Viking head, Celtic heart (25 weeks to go…)

by Max Akroyd

The hunt were out this morning, their hounds hither and thither over the fields; their baleful, echoing cries turning the frozen valley into a big, empty room. That control menace fox in mind.

I’m sure man dreams in diagrams and, given the motive power of oil, his fantasies find straight-lined expression on the landscape. Most of my beds first took shape under the Philistine cut of a rotavator but have since been twisted and turned to accommodate nature’s non-linear master plan: a weary spade being the blunt palette knife of choice. The whole ethos of smallholding, it transpires, is contrary to straight-line thinking and the adjustment of my mental processes to this non-industrial mindset has been surprisingly difficult. Since my first born arrived home I’ve been following clues on this twisty path to the nappy bucket of enlightenment. Not straightforward in a world where complex derivatives of truth are the currency of normality.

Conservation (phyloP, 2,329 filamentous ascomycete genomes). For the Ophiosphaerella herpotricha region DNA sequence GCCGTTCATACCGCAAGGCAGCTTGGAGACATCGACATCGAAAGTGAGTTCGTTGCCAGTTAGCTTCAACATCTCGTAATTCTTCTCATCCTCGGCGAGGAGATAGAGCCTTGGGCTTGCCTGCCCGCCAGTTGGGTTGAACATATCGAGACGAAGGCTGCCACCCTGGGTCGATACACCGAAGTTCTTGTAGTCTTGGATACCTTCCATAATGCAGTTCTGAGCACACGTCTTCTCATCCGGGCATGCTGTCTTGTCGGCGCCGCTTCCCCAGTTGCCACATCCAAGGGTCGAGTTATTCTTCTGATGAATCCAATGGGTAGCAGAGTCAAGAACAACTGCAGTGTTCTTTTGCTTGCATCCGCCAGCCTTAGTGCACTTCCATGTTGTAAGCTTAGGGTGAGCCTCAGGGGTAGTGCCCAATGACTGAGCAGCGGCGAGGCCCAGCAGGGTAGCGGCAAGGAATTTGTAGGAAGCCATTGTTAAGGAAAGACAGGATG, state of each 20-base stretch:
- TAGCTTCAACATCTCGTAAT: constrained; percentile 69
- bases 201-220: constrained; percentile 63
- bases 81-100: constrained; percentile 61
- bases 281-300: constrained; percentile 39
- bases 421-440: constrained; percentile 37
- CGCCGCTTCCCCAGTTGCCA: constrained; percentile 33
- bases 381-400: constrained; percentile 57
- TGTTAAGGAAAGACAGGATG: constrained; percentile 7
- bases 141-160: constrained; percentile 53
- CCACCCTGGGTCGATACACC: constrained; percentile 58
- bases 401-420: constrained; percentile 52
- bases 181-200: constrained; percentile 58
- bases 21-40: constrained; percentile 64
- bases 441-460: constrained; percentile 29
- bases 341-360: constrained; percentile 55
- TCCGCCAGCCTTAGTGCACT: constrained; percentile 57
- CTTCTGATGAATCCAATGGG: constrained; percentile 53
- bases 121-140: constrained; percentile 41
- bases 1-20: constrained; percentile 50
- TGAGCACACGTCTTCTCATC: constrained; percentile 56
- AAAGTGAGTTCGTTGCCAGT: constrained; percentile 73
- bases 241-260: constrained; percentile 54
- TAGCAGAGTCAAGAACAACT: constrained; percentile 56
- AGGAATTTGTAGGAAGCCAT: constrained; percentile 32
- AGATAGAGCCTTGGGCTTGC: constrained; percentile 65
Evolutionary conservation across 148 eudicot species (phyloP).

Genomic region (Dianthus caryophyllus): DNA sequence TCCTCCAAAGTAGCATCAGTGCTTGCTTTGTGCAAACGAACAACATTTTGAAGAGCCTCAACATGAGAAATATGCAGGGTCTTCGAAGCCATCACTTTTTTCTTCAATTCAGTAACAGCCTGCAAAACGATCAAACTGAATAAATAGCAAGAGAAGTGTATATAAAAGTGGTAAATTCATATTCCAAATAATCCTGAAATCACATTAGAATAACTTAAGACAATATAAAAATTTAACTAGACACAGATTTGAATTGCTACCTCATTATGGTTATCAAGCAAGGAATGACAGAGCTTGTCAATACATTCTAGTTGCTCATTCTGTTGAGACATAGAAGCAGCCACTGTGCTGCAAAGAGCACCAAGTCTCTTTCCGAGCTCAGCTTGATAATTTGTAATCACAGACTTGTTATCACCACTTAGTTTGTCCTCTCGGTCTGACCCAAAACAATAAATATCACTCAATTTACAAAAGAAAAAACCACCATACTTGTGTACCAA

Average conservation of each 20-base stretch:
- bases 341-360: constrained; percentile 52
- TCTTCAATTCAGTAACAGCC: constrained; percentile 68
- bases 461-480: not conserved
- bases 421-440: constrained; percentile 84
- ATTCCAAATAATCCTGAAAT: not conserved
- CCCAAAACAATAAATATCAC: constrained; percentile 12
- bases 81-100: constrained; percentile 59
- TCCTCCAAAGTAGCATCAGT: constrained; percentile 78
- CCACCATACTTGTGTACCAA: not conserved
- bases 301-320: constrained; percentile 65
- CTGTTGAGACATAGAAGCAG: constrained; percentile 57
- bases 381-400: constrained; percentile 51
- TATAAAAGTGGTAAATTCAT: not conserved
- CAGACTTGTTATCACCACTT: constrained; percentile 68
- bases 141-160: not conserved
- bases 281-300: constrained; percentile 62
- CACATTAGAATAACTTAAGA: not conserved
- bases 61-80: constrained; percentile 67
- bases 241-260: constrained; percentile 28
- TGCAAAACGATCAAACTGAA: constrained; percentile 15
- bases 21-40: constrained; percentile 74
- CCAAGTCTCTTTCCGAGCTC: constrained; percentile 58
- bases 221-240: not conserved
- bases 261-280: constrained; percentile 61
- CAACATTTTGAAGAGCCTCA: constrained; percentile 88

But even an illusion of control can still be a comfort when the thought of the field unfurls in my mind like the horticultural equivalent of a chimp’s tea party. Using the swanky garden design tool called Excel 2003, this is what I think will exist in my corner of the world by the end of next year.

There are some concessions to reality even in the flat earth diagram. The idea of separate, named areas arranged lengthways (The Upper Beds, The Lower Beds etc.) has been abandoned. I’m thinking laterally now, in tiers, which is more in accord with how the sun and irrigation work. That’s my Celtic heart talking. My inner Viking (Dad’s side, Halifax, West Yorks) will be very pleased, however, to declare to the unheeding scramble of family “I’ll be in Bed 106 planting garlic this morning!”… Of course the actual outcome will be different: like the difference between servicing a BMW and tending to a baby.

For some reason, this morning’s work started as a garlic bed and turned into a carrot bed. I don’t think they’ll ever get that fox neither…


Cruel coincidence? Look what our six year old brought back from school for his reading book this week end:

"Emily and the Lost Goose"